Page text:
Beer history

Recipe for a brewing boom

Foaming pint of homebrew.

We’re making good progress on our book and, as we leave the nineteen-seventies behind us, we’ve been reading up about the early 1980s UK brewing boom. In interviews with brewers, one theme crops up time and time again, as in this report from 1983: ‘Raising their glasses to success yesterday were three redundant brewery workers and them man who helped them get back into business… Now THEY are the bosses of Britain’s newest brewery — Aston Manor in Birmingham.(Daily Express, 20 May.)

The theme we’re talking about is, of course, redundancy.

At the very start of 1980, Britain officially entered a fifteen month recession. That year saw a huge bump in the number of redundancies, from 187,000 in 1979 to 494,000. Here’s one of those lovely graphs showing redundancies in thousands during this period.

Great Britain redundancies (thousands) 1977-1985. Source: figures provided inBritain’s Redundancy payments for displaced workers’, Lawrence S Root, University of Michigan, Monthly Labor Review, June 1987.

And here’s a graph showing new brewery openings in the same period.

New breweries in the UK 1977 to 1985. Sources: New Beer Guide, Brian Glover, 1988 (1977-1982); (1983-1985).

The sources for that last chart are flaky, and we’ve got a lot more research to do into the circumstances behind the founding of the 100 or so new breweries that appeared between 1980 and 1983, but it’s probably not going too far to say that the sudden boom in breweries coincides exactly with the highest peak of redundancies, is it?

On a similar note, and also on our to do list, can it be a coincidence that the most recent boom in brewery numbers occured in the wake of the 2008 global financial crisis?

(We are, by the way, slowly working our way through editions of the CAMRA Good Beer Guide to compile our database of brewery openings by year, which we’ll make available for others to use once its done.)

14 replies on “Recipe for a brewing boom”

“We are, by the way, slowly working our way through editions of the CAMRA Good Beer Guide to compile our database of brewery openings by year, which we’ll make available for others to use once its done”

I think you will find that Quaffale has beaten you to it.

Quaffale is a great resource but their numbers don’t agree with, e.g., Brian Glover’s from 1988, so we’re doomed to have to go back and make our own count, just to be sure. Unless we’re missing something, they don’t make their data available in an easily downloadable format, either, do they…?

You’re quite right – and a user friendly downloadable resoures would be hugely useful and full credit to you guys for putting in the hours to bring it about.

Of course there are always one or two obscure micros that slip through the net. One is the Royal George pub at Lingen in deepest rural Herefordshire that brewed briefly in the 1980s (I was told this by someone who went there at the time). I’ll see if I can unearth anything more about this for you.

Interesting you quote Aston Manor. I have been there – on business – the people are very nice but they never really went for decent beer, ending out doing supermarket white cider for pissheads amongst other stuff. Good business model, rubbish products (IMHO).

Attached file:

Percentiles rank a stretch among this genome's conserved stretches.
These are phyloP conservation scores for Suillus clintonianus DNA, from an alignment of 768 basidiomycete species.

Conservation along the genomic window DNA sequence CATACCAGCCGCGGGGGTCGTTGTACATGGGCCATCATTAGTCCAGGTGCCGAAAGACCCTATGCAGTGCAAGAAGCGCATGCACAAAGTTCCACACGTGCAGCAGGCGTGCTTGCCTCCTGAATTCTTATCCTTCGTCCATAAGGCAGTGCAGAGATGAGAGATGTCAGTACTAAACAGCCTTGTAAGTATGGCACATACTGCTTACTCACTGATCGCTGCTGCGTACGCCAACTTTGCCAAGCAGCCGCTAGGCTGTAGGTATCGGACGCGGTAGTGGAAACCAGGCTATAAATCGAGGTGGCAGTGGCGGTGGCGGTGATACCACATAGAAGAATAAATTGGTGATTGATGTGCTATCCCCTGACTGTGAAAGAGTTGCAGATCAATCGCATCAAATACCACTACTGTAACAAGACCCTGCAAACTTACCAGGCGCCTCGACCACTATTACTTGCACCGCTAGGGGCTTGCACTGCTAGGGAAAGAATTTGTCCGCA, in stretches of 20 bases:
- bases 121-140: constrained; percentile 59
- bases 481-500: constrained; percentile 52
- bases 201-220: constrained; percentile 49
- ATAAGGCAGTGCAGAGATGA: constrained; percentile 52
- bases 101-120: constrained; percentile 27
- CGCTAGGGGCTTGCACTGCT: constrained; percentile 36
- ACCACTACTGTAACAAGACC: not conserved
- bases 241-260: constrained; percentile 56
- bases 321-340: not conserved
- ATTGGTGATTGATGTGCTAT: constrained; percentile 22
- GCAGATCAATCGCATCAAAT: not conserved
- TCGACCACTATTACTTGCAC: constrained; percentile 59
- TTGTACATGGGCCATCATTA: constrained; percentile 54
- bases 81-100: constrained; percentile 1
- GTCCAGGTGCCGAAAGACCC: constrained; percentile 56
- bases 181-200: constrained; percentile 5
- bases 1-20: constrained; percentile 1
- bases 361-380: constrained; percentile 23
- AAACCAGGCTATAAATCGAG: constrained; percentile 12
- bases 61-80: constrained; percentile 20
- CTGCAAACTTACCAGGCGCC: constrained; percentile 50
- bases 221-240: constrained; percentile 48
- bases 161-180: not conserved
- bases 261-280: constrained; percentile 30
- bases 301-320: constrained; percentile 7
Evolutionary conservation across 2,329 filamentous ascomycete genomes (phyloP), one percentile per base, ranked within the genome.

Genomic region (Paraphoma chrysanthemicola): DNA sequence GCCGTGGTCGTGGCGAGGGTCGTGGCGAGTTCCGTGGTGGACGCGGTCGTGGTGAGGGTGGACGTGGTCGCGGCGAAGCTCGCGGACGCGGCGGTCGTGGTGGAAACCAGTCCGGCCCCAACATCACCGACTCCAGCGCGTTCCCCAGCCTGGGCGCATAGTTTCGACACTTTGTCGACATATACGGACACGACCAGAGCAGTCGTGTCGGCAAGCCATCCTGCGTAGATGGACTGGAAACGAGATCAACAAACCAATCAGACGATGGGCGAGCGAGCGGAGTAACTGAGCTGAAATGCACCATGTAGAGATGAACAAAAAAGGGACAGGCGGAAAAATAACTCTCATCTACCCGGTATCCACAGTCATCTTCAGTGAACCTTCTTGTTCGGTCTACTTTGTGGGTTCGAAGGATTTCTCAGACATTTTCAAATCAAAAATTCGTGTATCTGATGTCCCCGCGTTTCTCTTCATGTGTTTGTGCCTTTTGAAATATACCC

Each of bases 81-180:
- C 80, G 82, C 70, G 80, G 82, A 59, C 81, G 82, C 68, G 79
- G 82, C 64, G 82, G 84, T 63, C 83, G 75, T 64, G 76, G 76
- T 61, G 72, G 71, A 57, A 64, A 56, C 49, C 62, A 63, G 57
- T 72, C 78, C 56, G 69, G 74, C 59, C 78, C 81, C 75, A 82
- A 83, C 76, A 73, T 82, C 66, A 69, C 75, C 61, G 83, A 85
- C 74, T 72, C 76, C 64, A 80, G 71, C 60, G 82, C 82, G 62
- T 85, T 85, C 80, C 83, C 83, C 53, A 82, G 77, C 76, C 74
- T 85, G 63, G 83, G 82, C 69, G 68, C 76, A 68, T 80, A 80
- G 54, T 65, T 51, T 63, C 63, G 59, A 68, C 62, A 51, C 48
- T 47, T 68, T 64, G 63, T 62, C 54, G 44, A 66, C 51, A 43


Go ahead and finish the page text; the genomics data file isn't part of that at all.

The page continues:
Well, they must be nice people, “At Aston Manor, we wholeheartedly support the drinkaware guidelines”. Frosty Jack’s one of theirs isn’t it?

(Peers expectantly over half-moon glasses.) Shall we put you down for, say… ten copies?

I know as a fact that the 2008 crisis is to a great extent the engine of the microbrewing boom in Spain, as the 2001-2002 was in Argentina (though, the sharp devaluation of the local currency also played a non-insignificant role)

Interesting. More graphs to follow in the coming weeks, plotting global and UK economic factors against brewery founding dates. Suspect we’ll see a boom after the late 1980s/90s recession, too.

Having recently compiled a catalogue of (hopefully) every current brewer in Wales, I appreciate the difficulty of what you’ve achieved. My sources included the Microbrewers’ Handbook, Quaffale and the Good Beer Guide (the latter for numbers only) and none of their end figures tallied up with mine.

So I wonder if there’s a difference in definition? Does the Good Beer Guide have certain exclusions, eg brewpubs and/or microbreweries?

John — thanks!

Craig — we havent achieved it yet. Still slogging through sources digging out dates and details, such as which consultants/brew kit supplier each brewery used (Bill Urquhart, Peter Austin and Inn Brewing common names so far).

What probably confuses things is:

1. definition of ‘brewery’ — some include homebrew houses/brewpubs, while others don’t
2. definition of ‘new’ — quite a few were relaunches, re-openings or renamings
3. ‘real ale’ status — some (not tons) only sold beer under pressure, or keg beer, so are in some lists but not others.

As for starting dates, you’ve got a choice of company incorporation; when they actually began trading; or their first mention in the press (sometimes the only date there is to go on).

We do! We’ve also managed to get in touch with Ian who has very kindly given us further information on some of his sources *and* sent us scans of articles from his scrapbooks. (We definitely owe him a pint.)

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